MARINE Harvest’s new £26.5 million recirculation hatchery in Inchmore, Glenmoriston, was a ‘magnificent investment’ for Scotland and the future of the aquaculture sector, said rural affairs minister Fergus Ewing as he officially opened the building this morning.
In front of local councillors, members of the community, the construction team, and the Fort William based company’s staff, present and past, he said the new facility, along with the feed plant on Skye and the processing factory in Rosyth, were ‘clear demonstrations of the confidence Marine Harvest have in Scotland’.
‘What a happy day, a beautiful day, it’s a great day for the west Highlands,’ said the minister, adding that the hatchery, which will produce 800 tonnes of fish a year, would contribute directly to the further sustainability of the sector.
‘As we know, there have been recent challenges and recently the industry and the Scottish government have announced a fish health framework. We’re working as a team; we are already overcoming many of the challenges and I’m confident we’ll overcome the remainder.
‘I also think it’s relevant to say that the investment here…will help sustain the local economy, increasing the employment to 18 jobs, excellent jobs, well remunerated and interesting jobs, and contributing directly to producing the most nutritious food of all, namely high quality Scottish salmon that is revered around the world.’
John Richmond, Marine Harvest’s freshwater manager and the brains behind both this plant and its sister facility in Lochailort, said it would produce just under half of Marine Harvest Scotland’s fish.
‘Over 12 million fish will start their lives here and I hope that what we have provided will be a comfortable home for them before they move on to our seawater production facilities,’ he said.
The first eggs arrived in the new Inchmore before Christmas and production had started before construction was fully complete. The staff, said Richmond, had done ‘a great job working through this difficult time to protect the health and welfare of our fish’.
Marine Harvest Scotland managing director Ben Hadfield also praised the staff, and acknowledged the role played by the man who built the original hatchery on the site 40 years ago, and who was invited back to see its replacement.
‘Today is a very proud day for us – the team here and all Marine Harvest have done an exceptional job. I’m very pleased that Fergus Ewing, the Cabinet Secretary, is opening this for us. He’s a strong supporter of the industry and a strong supporter of sustainable growth, and making salmon and the economy of Scotland everything they can be.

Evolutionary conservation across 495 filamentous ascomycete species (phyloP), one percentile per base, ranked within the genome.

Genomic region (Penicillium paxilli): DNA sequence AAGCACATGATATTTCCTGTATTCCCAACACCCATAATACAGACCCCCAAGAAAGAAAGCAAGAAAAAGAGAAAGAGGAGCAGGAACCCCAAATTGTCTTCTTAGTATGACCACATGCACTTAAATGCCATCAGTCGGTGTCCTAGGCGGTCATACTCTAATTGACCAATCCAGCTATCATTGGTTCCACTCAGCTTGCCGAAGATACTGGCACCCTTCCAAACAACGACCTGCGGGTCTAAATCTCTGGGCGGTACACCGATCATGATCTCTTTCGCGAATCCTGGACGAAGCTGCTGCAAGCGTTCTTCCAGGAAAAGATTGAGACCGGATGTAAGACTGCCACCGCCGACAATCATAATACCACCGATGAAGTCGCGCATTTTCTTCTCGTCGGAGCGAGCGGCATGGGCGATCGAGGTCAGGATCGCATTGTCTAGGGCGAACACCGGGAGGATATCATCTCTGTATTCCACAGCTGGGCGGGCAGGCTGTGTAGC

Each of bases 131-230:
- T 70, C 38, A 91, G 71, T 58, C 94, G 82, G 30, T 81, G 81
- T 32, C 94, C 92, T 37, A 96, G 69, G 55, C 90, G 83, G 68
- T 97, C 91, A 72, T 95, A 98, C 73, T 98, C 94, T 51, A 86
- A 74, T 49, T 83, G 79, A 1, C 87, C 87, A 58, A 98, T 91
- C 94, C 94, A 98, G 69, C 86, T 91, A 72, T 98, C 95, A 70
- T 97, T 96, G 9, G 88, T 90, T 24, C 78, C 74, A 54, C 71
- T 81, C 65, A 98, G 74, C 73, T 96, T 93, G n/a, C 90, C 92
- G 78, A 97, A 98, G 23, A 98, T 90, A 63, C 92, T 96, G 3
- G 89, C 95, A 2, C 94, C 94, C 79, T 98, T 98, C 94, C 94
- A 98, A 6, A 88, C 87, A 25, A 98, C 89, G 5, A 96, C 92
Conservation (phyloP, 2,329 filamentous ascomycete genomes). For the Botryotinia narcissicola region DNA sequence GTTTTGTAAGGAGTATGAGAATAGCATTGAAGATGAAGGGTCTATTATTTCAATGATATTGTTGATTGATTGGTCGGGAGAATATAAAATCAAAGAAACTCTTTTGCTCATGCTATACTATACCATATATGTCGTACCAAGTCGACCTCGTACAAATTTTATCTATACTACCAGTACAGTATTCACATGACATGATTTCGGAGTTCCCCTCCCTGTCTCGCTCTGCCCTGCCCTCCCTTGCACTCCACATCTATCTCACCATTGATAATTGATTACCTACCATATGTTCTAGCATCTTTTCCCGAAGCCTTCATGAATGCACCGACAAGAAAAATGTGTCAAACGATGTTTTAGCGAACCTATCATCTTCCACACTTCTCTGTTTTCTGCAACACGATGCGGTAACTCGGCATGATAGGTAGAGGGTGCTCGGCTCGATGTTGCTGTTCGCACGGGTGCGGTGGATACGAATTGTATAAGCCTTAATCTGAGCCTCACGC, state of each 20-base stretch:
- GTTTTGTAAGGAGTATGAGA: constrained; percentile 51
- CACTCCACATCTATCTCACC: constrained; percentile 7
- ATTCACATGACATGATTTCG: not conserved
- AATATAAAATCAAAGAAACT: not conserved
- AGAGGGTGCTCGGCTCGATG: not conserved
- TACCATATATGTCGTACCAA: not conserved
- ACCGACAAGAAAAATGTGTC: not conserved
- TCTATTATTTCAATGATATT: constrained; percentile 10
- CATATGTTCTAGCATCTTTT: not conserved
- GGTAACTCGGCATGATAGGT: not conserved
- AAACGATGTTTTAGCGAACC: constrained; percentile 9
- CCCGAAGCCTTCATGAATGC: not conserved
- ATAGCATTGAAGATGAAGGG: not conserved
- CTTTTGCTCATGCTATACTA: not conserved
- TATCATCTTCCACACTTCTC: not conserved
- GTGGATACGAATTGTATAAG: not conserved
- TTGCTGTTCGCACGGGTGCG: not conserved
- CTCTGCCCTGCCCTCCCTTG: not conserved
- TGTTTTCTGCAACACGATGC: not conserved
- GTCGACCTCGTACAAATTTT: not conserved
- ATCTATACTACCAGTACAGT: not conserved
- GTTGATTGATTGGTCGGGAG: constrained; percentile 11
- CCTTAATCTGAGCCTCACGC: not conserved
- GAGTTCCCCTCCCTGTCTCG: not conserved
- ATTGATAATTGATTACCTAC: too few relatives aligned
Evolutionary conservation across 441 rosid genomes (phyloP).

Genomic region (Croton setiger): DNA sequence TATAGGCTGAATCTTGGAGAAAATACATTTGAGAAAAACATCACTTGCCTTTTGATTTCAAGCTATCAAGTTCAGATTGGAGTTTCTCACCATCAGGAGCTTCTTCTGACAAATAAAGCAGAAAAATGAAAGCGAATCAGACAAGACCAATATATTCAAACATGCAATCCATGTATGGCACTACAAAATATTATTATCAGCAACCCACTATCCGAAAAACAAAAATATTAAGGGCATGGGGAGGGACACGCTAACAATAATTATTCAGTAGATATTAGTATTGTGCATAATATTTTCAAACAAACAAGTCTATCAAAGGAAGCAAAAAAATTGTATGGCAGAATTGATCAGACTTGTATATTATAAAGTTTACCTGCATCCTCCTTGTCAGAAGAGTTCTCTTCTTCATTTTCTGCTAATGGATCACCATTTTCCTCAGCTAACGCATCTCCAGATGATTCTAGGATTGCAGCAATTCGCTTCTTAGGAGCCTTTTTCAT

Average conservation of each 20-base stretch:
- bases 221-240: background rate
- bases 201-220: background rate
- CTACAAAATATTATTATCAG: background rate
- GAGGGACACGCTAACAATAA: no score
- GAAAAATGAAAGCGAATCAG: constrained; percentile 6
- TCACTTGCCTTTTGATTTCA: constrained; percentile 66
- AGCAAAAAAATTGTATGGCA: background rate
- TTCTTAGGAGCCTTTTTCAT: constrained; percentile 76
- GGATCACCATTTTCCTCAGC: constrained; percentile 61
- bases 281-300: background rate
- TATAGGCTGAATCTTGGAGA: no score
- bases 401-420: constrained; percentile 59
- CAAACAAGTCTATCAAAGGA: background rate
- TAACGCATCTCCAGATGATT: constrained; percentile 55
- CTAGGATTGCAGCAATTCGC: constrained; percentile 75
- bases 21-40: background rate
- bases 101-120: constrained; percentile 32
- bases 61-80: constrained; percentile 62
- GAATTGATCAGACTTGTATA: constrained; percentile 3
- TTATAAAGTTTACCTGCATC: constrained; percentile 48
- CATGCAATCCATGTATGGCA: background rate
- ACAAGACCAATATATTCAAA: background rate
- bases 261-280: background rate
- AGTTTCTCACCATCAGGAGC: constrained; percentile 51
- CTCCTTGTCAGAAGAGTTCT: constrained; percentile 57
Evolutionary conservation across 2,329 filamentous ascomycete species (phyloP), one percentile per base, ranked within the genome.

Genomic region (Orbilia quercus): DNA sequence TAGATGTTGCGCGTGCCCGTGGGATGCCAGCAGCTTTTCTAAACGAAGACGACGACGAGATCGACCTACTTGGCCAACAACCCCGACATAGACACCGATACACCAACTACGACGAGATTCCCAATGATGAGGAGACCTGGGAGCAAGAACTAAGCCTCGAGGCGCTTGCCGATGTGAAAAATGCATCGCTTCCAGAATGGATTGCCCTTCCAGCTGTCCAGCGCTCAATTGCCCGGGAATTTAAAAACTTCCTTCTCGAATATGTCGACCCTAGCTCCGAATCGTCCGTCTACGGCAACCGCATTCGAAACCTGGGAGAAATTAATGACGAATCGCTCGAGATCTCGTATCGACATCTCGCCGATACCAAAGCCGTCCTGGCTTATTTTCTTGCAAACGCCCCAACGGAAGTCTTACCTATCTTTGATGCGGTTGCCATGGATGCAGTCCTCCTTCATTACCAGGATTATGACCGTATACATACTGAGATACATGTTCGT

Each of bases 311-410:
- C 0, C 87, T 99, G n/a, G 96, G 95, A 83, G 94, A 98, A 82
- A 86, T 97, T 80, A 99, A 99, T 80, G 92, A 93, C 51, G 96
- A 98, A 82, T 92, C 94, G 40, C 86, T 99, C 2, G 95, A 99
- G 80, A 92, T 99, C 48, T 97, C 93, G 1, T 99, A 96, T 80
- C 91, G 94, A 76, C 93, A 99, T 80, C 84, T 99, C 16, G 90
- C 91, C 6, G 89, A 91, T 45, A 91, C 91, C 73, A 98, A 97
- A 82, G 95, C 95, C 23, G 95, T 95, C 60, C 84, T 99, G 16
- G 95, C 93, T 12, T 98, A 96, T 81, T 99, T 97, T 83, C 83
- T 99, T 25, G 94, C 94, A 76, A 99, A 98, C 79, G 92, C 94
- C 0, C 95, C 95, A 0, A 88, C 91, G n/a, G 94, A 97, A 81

‘I’ve just been introduced to a gentleman called Peter Crook who I haven’t met before. He founded the first hatchery here in 1978 and, first of all, I applaud him for picking a great location.
‘It was a great hatchery and performed extremely well for us in during that time and I’m sorry that in the end we had to bulldoze it but we needed the space.’
Crook, former chief engineer at Marine Harvest, said his Inchmore had been built for quarter of a million smolts, in the days when the goal was to produce 1,000 tonnes of salmon a year. It was producing around 40 tonnes before making way for the new plant.
‘This was by far the biggest hatchery in Scotland then,’ he said, as he was about to enter its vast successor, also now the country’s biggest hatchery.
Inchmore mark two will produce its 800 tonnes of fish a year in four batches, including five to six million fry and five to six million smolts.
Currently, there are over seven million salmon stocked, and hatchery manager Owen Davies said the first batch, of about one million parr, were due to be graded and vaccinated in mid-July and transferred to freshwater loch sites.
Then, around November, the first smolts from Inchmore – about one million at around 100g – will be transported by lorry to Kyle, then by well boat to farm sites.
The Inchmore fish will mostly supply the company’s high energy sites, such as Mull and the new farm being built at Rum.
Inchmore covers 13,500m2 – the expanse of two football pitches – and holds 4.6 million litres of water in the fish tanks (two Olympic size swimming pools), while there are 17.7 million litres (seven swimming pools) in total in the RAS system.
This vast volume of water is almost completely recirculated, with only 1.5 per cent new water volume per day.
Seven miles of process pipe are laid underground and there are another seven miles of building services pipe.
Inchmore has been constructed with some 9,000m3 of concrete, most of it batched off site, and 730 tonnes of structural steel.
Suspended above all this technical mastery is the visitors’ gallery, a glass encased corridor accessed directly from the foyer and running almost the entire length of the building. This enables visitors to watch the process without going through the disinfection procedure.
The fry and smolt tanks can be viewed from here and there is also a platform looking out through glass on to the vaccination area.
Waste is treated until it forms a paste and is then distributed to a network of local farmers.
Every stage of the process has built-in back up in the event of anything going wrong. If there is an issue they can shut down an area and carry on operating.
There are four RAS systems for egg and alevin incubation, and four RAS systems for the fry and smolt, Fry A and B and Smolt A and B.
RAS systems have mechanical filtration using drum filters, fixed bed biofiltration and fine solids capture, trickling tower biofiltration and CO2 degassing, ozone injection for dissolved solids removal and oxygen injection.
As Peter Crook said, the ‘raison d’etre’ of Inchmore mark one had been to meet production growth, and the new hatchery will be doing just the same.
Picture: Fergus Ewing, Ben Hadfield and John Richmond